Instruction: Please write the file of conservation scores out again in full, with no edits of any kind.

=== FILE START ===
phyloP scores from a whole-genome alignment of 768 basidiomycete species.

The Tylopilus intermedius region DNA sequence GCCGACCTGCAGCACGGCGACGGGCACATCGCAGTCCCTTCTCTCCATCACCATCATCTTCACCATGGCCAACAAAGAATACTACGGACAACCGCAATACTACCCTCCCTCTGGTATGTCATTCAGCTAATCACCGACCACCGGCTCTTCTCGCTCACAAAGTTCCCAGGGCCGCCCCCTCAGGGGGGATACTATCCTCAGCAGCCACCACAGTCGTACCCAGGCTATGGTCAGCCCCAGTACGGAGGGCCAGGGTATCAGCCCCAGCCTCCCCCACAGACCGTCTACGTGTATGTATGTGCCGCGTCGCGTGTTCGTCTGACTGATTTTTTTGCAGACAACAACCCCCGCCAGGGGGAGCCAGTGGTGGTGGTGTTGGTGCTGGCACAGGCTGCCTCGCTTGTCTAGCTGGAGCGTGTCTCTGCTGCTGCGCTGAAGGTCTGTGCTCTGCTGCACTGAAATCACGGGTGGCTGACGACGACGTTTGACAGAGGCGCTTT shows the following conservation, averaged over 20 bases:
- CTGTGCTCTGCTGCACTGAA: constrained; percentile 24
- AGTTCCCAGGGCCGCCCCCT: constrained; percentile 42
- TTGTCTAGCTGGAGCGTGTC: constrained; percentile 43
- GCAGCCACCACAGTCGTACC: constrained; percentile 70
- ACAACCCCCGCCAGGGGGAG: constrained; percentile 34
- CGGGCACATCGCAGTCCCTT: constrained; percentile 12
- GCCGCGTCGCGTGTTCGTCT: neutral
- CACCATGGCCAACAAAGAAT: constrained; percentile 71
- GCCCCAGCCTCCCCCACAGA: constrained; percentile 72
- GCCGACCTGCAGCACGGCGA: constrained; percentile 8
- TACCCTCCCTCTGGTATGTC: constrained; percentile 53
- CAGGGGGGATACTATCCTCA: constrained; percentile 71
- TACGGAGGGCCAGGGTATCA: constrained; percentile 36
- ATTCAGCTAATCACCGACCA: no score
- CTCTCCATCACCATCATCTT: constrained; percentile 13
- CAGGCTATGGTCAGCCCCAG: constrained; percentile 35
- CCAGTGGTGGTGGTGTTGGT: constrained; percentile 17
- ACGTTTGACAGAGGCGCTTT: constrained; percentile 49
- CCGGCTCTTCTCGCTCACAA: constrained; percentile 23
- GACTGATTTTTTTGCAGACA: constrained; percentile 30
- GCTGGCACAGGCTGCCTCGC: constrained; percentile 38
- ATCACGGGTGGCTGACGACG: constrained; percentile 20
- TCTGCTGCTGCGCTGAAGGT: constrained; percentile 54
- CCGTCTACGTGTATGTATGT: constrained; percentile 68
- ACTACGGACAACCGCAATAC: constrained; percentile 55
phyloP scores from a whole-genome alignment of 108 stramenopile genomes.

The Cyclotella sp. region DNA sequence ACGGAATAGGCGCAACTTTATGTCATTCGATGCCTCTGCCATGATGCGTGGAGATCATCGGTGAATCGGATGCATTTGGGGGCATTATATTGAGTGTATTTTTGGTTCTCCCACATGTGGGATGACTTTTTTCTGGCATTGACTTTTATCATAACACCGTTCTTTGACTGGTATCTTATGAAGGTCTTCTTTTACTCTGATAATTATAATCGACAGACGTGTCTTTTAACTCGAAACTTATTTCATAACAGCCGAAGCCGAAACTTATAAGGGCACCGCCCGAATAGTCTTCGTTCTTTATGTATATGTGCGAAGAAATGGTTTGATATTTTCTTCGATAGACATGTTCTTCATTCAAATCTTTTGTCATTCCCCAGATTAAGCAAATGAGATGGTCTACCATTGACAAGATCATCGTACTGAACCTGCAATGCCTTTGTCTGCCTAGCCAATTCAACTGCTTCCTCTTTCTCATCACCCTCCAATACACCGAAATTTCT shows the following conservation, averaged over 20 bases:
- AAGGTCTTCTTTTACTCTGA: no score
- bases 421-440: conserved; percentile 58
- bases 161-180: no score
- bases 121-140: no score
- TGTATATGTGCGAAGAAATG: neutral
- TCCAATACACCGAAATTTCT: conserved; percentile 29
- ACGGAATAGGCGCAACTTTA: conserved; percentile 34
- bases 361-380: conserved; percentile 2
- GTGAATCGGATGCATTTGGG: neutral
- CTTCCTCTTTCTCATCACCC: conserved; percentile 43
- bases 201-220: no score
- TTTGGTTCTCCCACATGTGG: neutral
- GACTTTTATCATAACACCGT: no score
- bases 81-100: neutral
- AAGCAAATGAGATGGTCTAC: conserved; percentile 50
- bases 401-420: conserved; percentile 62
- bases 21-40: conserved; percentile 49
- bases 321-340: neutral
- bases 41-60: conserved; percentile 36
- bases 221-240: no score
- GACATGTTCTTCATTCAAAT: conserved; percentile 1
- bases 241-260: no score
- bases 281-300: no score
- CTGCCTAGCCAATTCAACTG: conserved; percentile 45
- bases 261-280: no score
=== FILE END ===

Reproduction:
phyloP scores from a whole-genome alignment of 768 basidiomycete species.

The Tylopilus intermedius region DNA sequence GCCGACCTGCAGCACGGCGACGGGCACATCGCAGTCCCTTCTCTCCATCACCATCATCTTCACCATGGCCAACAAAGAATACTACGGACAACCGCAATACTACCCTCCCTCTGGTATGTCATTCAGCTAATCACCGACCACCGGCTCTTCTCGCTCACAAAGTTCCCAGGGCCGCCCCCTCAGGGGGGATACTATCCTCAGCAGCCACCACAGTCGTACCCAGGCTATGGTCAGCCCCAGTACGGAGGGCCAGGGTATCAGCCCCAGCCTCCCCCACAGACCGTCTACGTGTATGTATGTGCCGCGTCGCGTGTTCGTCTGACTGATTTTTTTGCAGACAACAACCCCCGCCAGGGGGAGCCAGTGGTGGTGGTGTTGGTGCTGGCACAGGCTGCCTCGCTTGTCTAGCTGGAGCGTGTCTCTGCTGCTGCGCTGAAGGTCTGTGCTCTGCTGCACTGAAATCACGGGTGGCTGACGACGACGTTTGACAGAGGCGCTTT shows the following conservation, averaged over 20 bases:
- CTGTGCTCTGCTGCACTGAA: constrained; percentile 24
- AGTTCCCAGGGCCGCCCCCT: constrained; percentile 42
- TTGTCTAGCTGGAGCGTGTC: constrained; percentile 43
- GCAGCCACCACAGTCGTACC: constrained; percentile 70
- ACAACCCCCGCCAGGGGGAG: constrained; percentile 34
- CGGGCACATCGCAGTCCCTT: constrained; percentile 12
- GCCGCGTCGCGTGTTCGTCT: neutral
- CACCATGGCCAACAAAGAAT: constrained; percentile 71
- GCCCCAGCCTCCCCCACAGA: constrained; percentile 72
- GCCGACCTGCAGCACGGCGA: constrained; percentile 8
- TACCCTCCCTCTGGTATGTC: constrained; percentile 53
- CAGGGGGGATACTATCCTCA: constrained; percentile 71
- TACGGAGGGCCAGGGTATCA: constrained; percentile 36
- ATTCAGCTAATCACCGACCA: no score
- CTCTCCATCACCATCATCTT: constrained; percentile 13
- CAGGCTATGGTCAGCCCCAG: constrained; percentile 35
- CCAGTGGTGGTGGTGTTGGT: constrained; percentile 17
- ACGTTTGACAGAGGCGCTTT: constrained; percentile 49
- CCGGCTCTTCTCGCTCACAA: constrained; percentile 23
- GACTGATTTTTTTGCAGACA: constrained; percentile 30
- GCTGGCACAGGCTGCCTCGC: constrained; percentile 38
- ATCACGGGTGGCTGACGACG: constrained; percentile 20
- TCTGCTGCTGCGCTGAAGGT: constrained; percentile 54
- CCGTCTACGTGTATGTATGT: constrained; percentile 68
- ACTACGGACAACCGCAATAC: constrained; percentile 55
phyloP scores from a whole-genome alignment of 108 stramenopile genomes.

The Cyclotella sp. region DNA sequence ACGGAATAGGCGCAACTTTATGTCATTCGATGCCTCTGCCATGATGCGTGGAGATCATCGGTGAATCGGATGCATTTGGGGGCATTATATTGAGTGTATTTTTGGTTCTCCCACATGTGGGATGACTTTTTTCTGGCATTGACTTTTATCATAACACCGTTCTTTGACTGGTATCTTATGAAGGTCTTCTTTTACTCTGATAATTATAATCGACAGACGTGTCTTTTAACTCGAAACTTATTTCATAACAGCCGAAGCCGAAACTTATAAGGGCACCGCCCGAATAGTCTTCGTTCTTTATGTATATGTGCGAAGAAATGGTTTGATATTTTCTTCGATAGACATGTTCTTCATTCAAATCTTTTGTCATTCCCCAGATTAAGCAAATGAGATGGTCTACCATTGACAAGATCATCGTACTGAACCTGCAATGCCTTTGTCTGCCTAGCCAATTCAACTGCTTCCTCTTTCTCATCACCCTCCAATACACCGAAATTTCT shows the following conservation, averaged over 20 bases:
- AAGGTCTTCTTTTACTCTGA: no score
- bases 421-440: conserved; percentile 58
- bases 161-180: no score
- bases 121-140: no score
- TGTATATGTGCGAAGAAATG: neutral
- TCCAATACACCGAAATTTCT: conserved; percentile 29
- ACGGAATAGGCGCAACTTTA: conserved; percentile 34
- bases 361-380: conserved; percentile 2
- GTGAATCGGATGCATTTGGG: neutral
- CTTCCTCTTTCTCATCACCC: conserved; percentile 43
- bases 201-220: no score
- TTTGGTTCTCCCACATGTGG: neutral
- GACTTTTATCATAACACCGT: no score
- bases 81-100: neutral
- AAGCAAATGAGATGGTCTAC: conserved; percentile 50
- bases 401-420: conserved; percentile 62
- bases 21-40: conserved; percentile 49
- bases 321-340: neutral
- bases 41-60: conserved; percentile 36
- bases 221-240: no score
- GACATGTTCTTCATTCAAAT: conserved; percentile 1
- bases 241-260: no score
- bases 281-300: no score
- CTGCCTAGCCAATTCAACTG: conserved; percentile 45
- bases 261-280: no score